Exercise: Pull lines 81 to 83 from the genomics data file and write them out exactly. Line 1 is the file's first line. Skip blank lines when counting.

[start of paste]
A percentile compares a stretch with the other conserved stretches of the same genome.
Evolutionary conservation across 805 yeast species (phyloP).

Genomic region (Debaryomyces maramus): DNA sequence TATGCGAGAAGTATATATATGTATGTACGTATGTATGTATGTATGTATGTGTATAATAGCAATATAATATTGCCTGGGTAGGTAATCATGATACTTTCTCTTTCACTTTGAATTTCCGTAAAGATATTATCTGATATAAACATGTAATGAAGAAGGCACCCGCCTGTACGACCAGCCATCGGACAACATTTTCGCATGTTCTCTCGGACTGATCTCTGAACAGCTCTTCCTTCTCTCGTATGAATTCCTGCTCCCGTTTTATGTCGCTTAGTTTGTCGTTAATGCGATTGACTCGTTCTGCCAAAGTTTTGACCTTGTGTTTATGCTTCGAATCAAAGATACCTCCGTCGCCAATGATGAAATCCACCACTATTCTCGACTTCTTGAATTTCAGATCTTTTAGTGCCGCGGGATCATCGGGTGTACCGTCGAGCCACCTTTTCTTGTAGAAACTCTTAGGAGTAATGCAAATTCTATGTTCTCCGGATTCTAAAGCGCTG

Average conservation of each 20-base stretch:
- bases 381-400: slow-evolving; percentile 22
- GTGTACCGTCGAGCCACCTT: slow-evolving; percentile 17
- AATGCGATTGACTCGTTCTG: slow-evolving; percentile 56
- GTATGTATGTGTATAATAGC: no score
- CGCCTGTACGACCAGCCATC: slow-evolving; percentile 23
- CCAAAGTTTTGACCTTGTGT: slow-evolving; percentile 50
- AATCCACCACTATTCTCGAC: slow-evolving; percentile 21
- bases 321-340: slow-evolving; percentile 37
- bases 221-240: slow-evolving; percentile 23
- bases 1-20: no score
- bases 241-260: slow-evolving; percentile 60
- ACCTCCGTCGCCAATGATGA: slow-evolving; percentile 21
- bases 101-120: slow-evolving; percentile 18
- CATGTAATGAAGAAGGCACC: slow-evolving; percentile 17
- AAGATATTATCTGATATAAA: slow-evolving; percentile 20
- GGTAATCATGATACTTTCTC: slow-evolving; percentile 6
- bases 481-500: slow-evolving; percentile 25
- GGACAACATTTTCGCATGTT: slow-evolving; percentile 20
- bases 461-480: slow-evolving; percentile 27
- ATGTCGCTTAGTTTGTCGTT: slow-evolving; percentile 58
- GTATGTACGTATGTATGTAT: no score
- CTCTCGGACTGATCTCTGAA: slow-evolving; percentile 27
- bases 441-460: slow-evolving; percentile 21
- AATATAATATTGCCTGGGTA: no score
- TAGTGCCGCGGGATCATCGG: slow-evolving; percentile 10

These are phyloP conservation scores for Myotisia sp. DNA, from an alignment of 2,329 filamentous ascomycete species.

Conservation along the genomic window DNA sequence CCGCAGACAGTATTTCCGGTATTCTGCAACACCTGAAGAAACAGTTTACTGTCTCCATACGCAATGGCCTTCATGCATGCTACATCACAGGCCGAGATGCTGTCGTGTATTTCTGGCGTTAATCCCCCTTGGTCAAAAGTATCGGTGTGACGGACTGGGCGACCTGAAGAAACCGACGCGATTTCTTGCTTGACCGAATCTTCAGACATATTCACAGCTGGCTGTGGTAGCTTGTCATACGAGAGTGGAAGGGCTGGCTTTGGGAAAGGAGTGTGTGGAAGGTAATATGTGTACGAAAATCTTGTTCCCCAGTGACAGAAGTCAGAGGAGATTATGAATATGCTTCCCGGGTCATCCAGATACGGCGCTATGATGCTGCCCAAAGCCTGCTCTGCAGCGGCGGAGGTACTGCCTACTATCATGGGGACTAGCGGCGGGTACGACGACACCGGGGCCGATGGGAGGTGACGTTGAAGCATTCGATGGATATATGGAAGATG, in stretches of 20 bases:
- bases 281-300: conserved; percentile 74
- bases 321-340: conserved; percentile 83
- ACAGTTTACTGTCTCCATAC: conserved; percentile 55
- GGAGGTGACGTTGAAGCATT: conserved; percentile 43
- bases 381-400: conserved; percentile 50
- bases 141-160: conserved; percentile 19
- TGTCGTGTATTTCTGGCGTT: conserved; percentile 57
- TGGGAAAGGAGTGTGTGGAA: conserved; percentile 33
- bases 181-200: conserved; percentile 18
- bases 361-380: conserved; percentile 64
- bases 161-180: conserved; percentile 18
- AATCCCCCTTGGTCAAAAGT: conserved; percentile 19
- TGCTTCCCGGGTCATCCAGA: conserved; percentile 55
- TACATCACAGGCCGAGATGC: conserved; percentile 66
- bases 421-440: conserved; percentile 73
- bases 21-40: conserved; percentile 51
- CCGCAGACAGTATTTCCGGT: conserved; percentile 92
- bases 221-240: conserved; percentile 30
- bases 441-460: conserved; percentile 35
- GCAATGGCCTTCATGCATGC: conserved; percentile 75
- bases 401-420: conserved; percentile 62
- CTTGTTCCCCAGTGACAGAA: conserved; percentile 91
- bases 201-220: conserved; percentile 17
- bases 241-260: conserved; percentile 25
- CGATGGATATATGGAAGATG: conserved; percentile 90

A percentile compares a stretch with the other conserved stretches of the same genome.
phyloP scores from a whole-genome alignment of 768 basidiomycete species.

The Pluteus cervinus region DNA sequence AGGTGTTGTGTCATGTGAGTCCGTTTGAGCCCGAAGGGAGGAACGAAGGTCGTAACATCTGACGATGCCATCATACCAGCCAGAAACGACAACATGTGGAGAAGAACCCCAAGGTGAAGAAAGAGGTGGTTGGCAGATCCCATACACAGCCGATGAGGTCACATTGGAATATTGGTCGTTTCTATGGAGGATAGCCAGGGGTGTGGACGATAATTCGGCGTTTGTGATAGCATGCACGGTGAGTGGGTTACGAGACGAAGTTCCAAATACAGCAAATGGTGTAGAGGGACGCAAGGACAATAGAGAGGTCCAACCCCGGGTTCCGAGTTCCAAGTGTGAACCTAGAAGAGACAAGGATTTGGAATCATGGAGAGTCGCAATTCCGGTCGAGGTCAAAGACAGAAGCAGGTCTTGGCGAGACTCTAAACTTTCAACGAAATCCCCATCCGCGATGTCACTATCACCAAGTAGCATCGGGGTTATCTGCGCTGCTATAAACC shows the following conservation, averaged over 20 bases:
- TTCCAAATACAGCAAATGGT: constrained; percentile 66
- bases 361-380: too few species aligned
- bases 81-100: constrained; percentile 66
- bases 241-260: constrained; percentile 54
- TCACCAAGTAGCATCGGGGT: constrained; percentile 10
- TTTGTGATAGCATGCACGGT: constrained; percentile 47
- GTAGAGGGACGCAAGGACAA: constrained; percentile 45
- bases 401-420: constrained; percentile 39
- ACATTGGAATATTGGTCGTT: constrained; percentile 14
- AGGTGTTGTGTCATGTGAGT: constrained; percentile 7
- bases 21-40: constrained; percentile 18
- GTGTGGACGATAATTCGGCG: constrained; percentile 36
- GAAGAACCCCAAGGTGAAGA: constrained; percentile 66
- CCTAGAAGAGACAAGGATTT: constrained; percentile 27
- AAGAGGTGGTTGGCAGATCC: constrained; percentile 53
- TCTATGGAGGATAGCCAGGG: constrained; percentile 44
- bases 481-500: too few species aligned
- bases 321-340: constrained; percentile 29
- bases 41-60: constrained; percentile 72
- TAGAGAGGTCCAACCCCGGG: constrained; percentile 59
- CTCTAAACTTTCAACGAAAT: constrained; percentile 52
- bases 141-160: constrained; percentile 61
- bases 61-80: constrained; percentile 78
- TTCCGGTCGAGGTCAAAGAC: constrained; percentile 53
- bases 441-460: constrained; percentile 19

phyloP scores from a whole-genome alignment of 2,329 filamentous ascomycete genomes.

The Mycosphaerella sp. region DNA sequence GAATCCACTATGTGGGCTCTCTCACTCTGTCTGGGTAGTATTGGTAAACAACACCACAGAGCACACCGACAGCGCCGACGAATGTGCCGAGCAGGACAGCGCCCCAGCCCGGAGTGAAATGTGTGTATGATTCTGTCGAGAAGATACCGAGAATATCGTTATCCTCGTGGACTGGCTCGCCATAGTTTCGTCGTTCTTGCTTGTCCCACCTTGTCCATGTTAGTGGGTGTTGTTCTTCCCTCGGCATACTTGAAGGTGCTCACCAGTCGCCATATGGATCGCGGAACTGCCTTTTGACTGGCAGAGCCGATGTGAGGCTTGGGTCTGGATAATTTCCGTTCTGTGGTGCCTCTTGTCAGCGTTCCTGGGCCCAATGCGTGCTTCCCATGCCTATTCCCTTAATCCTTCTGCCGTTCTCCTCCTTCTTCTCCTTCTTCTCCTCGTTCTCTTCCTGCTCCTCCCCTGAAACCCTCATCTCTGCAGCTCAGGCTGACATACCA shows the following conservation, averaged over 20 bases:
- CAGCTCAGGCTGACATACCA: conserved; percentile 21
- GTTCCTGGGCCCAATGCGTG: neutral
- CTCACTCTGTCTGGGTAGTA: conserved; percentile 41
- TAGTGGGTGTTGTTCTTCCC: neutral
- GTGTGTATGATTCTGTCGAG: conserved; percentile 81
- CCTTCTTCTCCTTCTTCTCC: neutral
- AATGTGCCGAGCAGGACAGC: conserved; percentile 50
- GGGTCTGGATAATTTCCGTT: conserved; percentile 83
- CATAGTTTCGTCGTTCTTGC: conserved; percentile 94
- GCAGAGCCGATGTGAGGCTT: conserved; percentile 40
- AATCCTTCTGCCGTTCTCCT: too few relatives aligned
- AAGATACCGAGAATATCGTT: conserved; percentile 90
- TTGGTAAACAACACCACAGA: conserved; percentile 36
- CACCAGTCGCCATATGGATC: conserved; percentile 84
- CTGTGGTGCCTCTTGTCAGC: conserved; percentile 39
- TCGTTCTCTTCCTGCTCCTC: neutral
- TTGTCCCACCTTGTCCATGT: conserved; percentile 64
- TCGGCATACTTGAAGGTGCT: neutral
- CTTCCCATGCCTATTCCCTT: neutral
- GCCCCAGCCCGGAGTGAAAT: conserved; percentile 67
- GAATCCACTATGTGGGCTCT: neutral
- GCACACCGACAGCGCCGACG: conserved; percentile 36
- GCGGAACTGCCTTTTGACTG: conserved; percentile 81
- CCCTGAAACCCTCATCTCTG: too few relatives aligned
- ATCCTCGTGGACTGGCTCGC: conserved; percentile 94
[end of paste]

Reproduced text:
- bases 141-160: constrained; percentile 61
- bases 61-80: constrained; percentile 78
- TTCCGGTCGAGGTCAAAGAC: constrained; percentile 53